We're Number 10

Just noticed that the National Council of Church’s 2009 Yearbook was recently published (found via MMI). Here are the stats on the 10 largest religious groups in America.

  1. The Roman Catholic Church, 67,117,06 members, down 0.59 percent.
  2. The Southern Baptist Convention, 16,266,920 members, down 0.24 percent.
  3. The United Methodist Church, 7,931,733 members, down 0.80 percent.
  4. The Church of Jesus Christ of Latter‐day Saints, 5,873,408 members, up 1.63 percent.
  5. The Church of God in Christ, 5,499,875 members, no change reported.
  6. National Baptist Convention, U.S.A., Inc., 5,000,000 members, no change reported.
  7. Evangelical Lutheran Church in America, 4,709,956 members, down 1.35 percent.
  8. National Baptist Convention of America, Inc., 3,500,000 members, no change reported.
  9. Presbyterian Church (USA), 2,941,412 members, down 2.79 percent
  10. Assemblies of God, 2,863,265 members, up 0.96 percent. dangerous beauty divx online bluetoes the christmas elf movie download download homeward bound ii lost in san francisco online

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So.… yeah. We’re number 10, we’re number 10, we’re number 10! Maybe we can chant that at General Council.

Sadly, we’re the only Christian group (in the top 10) that is growing. And even sadder, when you get into our internal numbers you realize that a few parts of our movement are growing rapidly but that there are huge swaths undergoing slow decline. For now, the explosive growth is offsetting the decay.

I’m grateful that I’m on a winning team and that our movement is growing when so many are stagnating, but I must confess that a 0.96% growth rate is not exactly the sort of thing that stirs the pulse.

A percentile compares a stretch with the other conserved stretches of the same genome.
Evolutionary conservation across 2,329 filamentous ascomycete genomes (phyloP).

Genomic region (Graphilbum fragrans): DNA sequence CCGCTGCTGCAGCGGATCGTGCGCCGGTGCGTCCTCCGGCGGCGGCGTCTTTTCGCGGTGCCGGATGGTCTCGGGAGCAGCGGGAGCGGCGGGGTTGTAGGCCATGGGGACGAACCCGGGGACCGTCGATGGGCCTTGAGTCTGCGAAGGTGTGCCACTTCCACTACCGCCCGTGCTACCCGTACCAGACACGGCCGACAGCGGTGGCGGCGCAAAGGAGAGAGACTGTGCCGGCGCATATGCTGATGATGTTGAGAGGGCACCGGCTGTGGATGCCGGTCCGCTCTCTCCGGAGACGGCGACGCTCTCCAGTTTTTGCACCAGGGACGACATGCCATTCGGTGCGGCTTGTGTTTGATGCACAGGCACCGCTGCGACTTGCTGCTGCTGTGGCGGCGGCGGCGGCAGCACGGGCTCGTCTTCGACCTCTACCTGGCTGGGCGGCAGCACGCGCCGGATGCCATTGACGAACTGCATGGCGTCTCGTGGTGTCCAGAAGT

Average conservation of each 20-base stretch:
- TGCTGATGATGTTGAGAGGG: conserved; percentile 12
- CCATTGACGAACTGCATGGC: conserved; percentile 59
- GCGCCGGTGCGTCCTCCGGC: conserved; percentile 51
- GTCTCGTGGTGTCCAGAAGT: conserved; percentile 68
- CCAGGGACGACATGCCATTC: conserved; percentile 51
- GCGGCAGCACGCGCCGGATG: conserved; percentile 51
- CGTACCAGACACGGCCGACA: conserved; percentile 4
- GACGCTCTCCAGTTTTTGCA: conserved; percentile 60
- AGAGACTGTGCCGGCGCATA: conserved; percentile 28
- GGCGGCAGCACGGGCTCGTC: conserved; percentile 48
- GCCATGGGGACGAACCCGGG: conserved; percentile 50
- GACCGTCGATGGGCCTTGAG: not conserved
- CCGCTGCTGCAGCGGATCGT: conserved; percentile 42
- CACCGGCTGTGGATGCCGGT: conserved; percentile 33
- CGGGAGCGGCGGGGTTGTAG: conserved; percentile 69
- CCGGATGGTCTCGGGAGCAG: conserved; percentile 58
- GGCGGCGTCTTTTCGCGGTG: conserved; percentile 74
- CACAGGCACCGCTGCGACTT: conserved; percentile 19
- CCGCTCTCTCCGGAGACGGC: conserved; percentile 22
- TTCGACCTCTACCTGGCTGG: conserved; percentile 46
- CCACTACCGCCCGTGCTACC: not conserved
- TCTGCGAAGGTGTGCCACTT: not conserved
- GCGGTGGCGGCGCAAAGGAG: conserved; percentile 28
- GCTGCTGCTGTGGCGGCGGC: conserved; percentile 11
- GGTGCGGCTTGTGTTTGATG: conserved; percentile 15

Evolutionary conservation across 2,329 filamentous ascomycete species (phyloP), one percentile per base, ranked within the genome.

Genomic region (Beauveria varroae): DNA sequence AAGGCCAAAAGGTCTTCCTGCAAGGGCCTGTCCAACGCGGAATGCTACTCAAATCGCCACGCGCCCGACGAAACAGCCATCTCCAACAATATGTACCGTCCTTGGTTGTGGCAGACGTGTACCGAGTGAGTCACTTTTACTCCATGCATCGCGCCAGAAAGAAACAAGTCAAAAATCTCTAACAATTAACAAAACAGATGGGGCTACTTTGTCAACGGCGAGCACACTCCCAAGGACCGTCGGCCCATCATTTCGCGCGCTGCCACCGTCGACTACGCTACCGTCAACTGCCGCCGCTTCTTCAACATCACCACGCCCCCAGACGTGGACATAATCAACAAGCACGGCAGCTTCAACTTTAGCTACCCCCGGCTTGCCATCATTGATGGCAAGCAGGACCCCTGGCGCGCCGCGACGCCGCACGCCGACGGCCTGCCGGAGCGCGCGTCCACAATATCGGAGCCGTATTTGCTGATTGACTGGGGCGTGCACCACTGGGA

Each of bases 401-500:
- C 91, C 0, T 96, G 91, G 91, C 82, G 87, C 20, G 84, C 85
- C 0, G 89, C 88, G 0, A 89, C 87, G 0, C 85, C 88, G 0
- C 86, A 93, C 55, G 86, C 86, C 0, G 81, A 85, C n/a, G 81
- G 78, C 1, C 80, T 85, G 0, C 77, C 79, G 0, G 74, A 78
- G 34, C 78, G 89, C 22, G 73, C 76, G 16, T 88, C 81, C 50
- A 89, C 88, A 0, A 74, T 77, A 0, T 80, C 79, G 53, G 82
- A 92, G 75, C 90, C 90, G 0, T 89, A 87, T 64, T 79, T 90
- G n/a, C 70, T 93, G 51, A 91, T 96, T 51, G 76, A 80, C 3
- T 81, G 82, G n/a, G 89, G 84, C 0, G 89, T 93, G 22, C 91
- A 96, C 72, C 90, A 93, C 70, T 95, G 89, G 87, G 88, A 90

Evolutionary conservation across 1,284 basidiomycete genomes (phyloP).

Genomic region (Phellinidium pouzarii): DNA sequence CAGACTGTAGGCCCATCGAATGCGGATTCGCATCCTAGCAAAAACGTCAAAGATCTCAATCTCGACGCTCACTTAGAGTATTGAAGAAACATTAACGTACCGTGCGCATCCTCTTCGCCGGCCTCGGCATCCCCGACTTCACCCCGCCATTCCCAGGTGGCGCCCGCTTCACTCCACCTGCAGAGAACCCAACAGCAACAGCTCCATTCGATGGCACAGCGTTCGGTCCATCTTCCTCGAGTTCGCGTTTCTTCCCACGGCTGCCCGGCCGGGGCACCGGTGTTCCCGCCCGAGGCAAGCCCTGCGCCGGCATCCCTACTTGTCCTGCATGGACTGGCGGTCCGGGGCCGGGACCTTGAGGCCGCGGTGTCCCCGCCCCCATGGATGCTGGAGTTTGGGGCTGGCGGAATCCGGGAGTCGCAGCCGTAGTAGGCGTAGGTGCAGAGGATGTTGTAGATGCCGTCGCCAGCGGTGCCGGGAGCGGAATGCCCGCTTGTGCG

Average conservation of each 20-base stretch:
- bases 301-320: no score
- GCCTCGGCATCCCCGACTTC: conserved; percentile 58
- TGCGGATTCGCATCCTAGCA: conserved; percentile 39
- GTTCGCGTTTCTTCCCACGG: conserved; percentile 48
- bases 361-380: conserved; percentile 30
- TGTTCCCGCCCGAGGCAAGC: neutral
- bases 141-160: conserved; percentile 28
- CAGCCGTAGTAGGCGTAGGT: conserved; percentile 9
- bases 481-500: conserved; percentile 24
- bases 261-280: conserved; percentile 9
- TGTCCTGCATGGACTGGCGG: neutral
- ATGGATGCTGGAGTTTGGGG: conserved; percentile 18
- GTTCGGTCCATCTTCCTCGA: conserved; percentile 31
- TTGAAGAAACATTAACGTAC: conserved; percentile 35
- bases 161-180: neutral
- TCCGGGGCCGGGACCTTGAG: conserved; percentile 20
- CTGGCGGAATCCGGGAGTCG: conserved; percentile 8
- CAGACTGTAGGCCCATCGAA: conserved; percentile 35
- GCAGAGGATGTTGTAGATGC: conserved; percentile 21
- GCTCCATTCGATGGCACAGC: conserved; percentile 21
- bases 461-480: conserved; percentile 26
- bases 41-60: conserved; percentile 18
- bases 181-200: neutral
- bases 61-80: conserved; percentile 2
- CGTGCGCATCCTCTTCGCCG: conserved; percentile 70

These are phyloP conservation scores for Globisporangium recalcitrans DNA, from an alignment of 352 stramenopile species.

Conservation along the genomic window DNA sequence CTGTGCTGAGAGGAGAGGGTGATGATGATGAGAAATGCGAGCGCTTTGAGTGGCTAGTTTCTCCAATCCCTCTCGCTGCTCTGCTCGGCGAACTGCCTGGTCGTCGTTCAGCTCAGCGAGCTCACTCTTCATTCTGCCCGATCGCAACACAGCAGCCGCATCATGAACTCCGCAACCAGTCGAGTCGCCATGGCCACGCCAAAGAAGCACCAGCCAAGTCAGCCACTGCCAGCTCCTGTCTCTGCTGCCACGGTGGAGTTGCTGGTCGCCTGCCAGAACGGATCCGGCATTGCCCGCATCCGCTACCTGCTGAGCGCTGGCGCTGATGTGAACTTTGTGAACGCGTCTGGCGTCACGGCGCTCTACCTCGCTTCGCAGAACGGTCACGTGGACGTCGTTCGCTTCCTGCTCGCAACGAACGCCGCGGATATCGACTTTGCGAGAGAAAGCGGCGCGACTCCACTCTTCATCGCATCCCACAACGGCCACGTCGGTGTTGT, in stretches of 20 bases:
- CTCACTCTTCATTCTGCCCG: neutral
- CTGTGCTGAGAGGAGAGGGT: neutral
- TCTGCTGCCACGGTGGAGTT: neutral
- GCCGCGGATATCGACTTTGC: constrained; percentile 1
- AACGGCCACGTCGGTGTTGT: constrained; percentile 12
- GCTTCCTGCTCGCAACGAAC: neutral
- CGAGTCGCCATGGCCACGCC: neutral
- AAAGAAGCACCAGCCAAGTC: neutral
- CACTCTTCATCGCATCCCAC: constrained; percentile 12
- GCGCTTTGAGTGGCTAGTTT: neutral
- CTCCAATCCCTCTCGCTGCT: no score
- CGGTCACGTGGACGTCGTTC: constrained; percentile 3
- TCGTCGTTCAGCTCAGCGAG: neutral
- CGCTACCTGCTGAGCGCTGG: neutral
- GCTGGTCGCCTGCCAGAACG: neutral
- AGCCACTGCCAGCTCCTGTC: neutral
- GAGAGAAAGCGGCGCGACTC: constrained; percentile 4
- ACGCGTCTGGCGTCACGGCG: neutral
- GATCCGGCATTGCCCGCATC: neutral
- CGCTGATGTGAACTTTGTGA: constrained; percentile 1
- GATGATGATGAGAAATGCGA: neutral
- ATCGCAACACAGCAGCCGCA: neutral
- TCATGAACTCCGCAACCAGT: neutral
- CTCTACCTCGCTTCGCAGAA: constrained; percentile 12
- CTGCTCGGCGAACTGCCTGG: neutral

We need divinely‐sparked revival to which we must respond with organizational renewal, or else we’ll soon be celebrating the fact that we shrunk least.

But hey — for now I’ve got a handy fact I can share with people who say, “The Assemblies of God? Never heard of it.” I can now shoot back, “Hey — we’re almost as large as the Presbyterians. Nearly. We’re only off by like 80,000 people. That’s the size of a good South American church. We haven’t quite figured out how to do that in North America, but it can’t be that hard. So we’re basically one missiological insight and then one good church plant away from being number 9. So there.”

Baptism on Campus

January 29th I had a great privilege. I was able to baptize my friend Kelly in the Claw Fountain in between the Bookstore and Old Union.


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The water was cold. In fact, I saw Kelly’s eyes shoot open when she went under the water and I could practically read the thoughts running through her brain, “I want to gasp. But if I gasp, I’ll drown. Drowning is bad at a baptism. But I want to gasp so badly.”

Fortunately, the warm California sun brought her back from the brink of hypothermia right after I pulled her up. I’m just glad I told her to bring a change of clothes and a towel!


watch slaughter online If having a baptism out in public strikes you as a little odd I’d like to point out that it has ample Biblical and historical precedent. The most famous Biblical example is from Acts 8:36–38:

As they traveled along the road, they came to some water and the eunuch said, “Look, here is water. Why shouldn’t I be baptized?” And he gave orders to stop the chariot. Then both Philip and the eunuch went down into the water and Philip baptized him.